A unique theater collaboration uses hat boi to put a new face on a Shakespearean classic.
What do you get when you mix barking trees, a magician conjuring up spells, a forest goddess falling in love with a monkey and hat boi traditional northern and central Vietnamese theater?
The NEWS theater group's version of "A Midsummer Night's Dream."
It was definitely not your average Shakespeare.
"We're bringing in a work by Shakespeare, but we didn't tell the story in a conventional way. We try to get at the essence of the story and find a way to express it in a visceral way, using big movement," says Nguyen Nghieu Khai Thu, one of the two artistic directors of the performance at the College of Stage and Cinema's World Youth Theater Sunday.
Khai Thu, who is currently studying for a master's degree in dramatic literature in the US, headed the project with Cliff Moustache, an artist who runs a theater group in Norway called the Nordic Black Theater, which recently performed Romeo and Juliet set to hip hop music.
Together they created the NEWS movement theater group, bringing together professional performers from Vietnamese television and the HCMC Hat Boi Art Theater, as well as students from the college.
The two creative minds were not interested in simply retelling a story that's been told countless times. They wanted to recreate it, using the talents, artistic sensibilities and life experiences of the Vietnamese performers.
To do that, they used principles of a modern theater form called movement theater, which emphasizes creative expression over adhering to a specific form, often resulting in something altogether different than everyday theater audiences are used to.
"It's not realism, it's finding another mode to express the story and feelings, that's not an exact reflection of reality," says Thu.
The unique rehearsal process was key to coaxing a different kind of performance out of their actors. They didn't just pull out the old Bard's text and go to work. In fact, they threw out the text altogether. Relying on only an understanding of their characters and simple scene descriptions, the actors used improvisation to recreate the play, using their own words and movements to express the feelings of the characters.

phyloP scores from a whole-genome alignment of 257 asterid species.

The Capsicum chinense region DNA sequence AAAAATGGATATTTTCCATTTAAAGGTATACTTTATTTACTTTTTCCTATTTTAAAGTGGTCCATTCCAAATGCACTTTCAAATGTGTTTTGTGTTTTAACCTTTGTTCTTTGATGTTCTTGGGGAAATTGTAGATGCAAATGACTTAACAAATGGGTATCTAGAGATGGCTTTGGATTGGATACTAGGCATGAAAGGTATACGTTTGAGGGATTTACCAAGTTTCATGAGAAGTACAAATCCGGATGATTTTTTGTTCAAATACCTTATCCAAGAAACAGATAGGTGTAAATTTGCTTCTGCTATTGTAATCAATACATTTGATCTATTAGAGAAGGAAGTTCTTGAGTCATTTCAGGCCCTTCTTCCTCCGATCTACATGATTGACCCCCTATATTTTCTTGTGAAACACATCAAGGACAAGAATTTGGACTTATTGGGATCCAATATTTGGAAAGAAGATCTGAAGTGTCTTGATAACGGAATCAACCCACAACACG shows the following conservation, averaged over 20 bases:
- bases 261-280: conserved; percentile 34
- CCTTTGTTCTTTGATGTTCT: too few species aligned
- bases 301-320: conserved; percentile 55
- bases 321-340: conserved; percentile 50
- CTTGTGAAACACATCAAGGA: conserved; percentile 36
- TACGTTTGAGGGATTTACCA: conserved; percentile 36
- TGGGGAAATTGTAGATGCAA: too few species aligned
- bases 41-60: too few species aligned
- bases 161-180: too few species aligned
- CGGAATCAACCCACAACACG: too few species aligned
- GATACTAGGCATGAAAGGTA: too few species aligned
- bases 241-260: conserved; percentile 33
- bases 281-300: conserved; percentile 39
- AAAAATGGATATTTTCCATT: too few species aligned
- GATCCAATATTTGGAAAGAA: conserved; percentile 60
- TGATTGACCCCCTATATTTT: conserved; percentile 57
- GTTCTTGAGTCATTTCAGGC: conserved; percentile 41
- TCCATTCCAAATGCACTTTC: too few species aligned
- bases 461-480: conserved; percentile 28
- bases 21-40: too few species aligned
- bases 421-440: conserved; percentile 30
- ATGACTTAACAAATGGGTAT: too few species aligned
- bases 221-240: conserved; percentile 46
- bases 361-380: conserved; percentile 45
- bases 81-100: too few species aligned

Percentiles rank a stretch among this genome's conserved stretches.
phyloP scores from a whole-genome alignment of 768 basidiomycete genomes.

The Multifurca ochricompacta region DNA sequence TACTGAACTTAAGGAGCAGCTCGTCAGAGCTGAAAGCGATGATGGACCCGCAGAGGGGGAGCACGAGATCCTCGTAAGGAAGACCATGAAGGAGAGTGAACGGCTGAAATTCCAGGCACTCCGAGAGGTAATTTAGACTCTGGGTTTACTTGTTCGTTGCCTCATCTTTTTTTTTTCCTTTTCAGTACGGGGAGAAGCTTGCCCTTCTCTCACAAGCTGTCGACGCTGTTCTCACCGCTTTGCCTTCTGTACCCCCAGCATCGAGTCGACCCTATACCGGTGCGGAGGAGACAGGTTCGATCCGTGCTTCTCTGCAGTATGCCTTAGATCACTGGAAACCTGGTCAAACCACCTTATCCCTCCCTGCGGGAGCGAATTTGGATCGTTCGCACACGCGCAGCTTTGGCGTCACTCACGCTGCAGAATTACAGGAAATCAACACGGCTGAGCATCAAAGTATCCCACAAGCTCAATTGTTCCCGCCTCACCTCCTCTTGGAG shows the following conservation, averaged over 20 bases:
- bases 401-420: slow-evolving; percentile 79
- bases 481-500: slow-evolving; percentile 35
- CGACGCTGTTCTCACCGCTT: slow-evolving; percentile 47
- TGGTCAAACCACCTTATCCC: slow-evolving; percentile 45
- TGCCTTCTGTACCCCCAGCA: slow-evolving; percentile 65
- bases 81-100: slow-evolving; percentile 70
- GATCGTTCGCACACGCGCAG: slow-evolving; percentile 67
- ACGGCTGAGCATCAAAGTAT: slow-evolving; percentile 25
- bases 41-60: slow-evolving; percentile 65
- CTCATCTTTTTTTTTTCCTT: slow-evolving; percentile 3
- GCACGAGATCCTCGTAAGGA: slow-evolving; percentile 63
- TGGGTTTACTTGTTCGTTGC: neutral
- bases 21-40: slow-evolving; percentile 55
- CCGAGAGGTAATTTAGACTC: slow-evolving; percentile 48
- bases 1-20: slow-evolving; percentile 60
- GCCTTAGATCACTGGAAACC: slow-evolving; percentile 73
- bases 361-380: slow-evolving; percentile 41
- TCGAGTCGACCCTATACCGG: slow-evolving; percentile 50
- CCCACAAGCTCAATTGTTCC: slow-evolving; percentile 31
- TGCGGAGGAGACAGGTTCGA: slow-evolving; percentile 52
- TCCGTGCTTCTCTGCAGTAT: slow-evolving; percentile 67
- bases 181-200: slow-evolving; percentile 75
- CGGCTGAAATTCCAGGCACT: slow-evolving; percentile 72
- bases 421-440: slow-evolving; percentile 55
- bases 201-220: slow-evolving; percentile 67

"A lot of [the actors] are really good at improv, as they're so good at hai," said Thu, referring to a popular form of stage comedy which often requires actors to think up lines on the spot.
One of the goals of the directors was to make familiar, traditional forms come alive with new and creative applications.
So they incorporated elements of the highly-stylized hat boi from northern and central Vietnam. The unique movements of hat boi gave Shakespeare a particularly, well, Vietnamese feel to it.
"I found that the traditional forms could enrich the types of movements in movement theater, and movement theater helps us think about traditional forms in a new way," says Thu. "Often hat boi has to represent Vietnamese culture in a really strict way, and we're trying to think about ways for it to work for an audience today."
In every element of the performance, the directors encouraged the actors to find a form of expression that spoke to them. The final production didn't only use hat boi, but elements of other traditional forms as well, such as cai luong from southern Vietnam and dan ca folk music.
Each performer found a unique way to express his or herself.
As Lysander and Demetrius, both drunk from a magic love spell, squared off over Helena, they fought in a style recognizable from wuxia martial arts films.
"We really tried to push them to create and bring their own expressive movements," says Thu.
The result was a vibrant and unfettered performance. Watching the forest goddess prancing in the throes of love, teasing the monkey who was all too happy to play along, was unforgettable.
The performers did not simply interpret an artistic work, they developed new forms of expression for a timeless story. They became collaborators, if you will, with Shakespeare.
And that's pretty good for one night's dream.